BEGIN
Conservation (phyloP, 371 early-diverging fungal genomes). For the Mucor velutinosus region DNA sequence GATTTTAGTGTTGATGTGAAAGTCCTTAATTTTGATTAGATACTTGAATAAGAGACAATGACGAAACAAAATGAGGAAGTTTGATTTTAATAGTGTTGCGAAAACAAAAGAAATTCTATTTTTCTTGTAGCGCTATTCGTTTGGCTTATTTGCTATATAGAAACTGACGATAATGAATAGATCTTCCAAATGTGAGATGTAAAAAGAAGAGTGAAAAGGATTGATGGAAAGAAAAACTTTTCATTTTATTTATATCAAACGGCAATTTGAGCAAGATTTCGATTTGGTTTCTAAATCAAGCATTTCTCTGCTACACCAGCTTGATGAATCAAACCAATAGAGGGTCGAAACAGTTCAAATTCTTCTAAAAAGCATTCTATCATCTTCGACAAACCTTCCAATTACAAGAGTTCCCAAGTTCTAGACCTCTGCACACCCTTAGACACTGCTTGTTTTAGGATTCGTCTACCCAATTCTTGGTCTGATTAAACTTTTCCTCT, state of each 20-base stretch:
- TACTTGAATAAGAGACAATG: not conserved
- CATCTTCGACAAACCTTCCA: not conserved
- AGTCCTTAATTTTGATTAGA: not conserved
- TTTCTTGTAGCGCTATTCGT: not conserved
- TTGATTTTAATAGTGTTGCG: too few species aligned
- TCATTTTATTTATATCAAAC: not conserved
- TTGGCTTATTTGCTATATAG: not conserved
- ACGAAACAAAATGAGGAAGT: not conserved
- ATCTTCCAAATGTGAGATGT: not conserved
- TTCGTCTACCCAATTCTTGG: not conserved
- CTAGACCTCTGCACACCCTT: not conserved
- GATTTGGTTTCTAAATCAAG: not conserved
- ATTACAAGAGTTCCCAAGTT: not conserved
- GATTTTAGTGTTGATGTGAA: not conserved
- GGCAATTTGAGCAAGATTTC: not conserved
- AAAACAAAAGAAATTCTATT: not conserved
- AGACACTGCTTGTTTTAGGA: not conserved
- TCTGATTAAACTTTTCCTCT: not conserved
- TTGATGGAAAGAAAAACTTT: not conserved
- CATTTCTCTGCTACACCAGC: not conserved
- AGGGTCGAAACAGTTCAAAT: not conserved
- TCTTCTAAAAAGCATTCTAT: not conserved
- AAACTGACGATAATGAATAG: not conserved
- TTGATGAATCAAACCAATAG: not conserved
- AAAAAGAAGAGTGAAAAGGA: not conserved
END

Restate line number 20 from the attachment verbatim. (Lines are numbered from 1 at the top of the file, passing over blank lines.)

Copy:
- TTGATGGAAAGAAAAACTTT: not conserved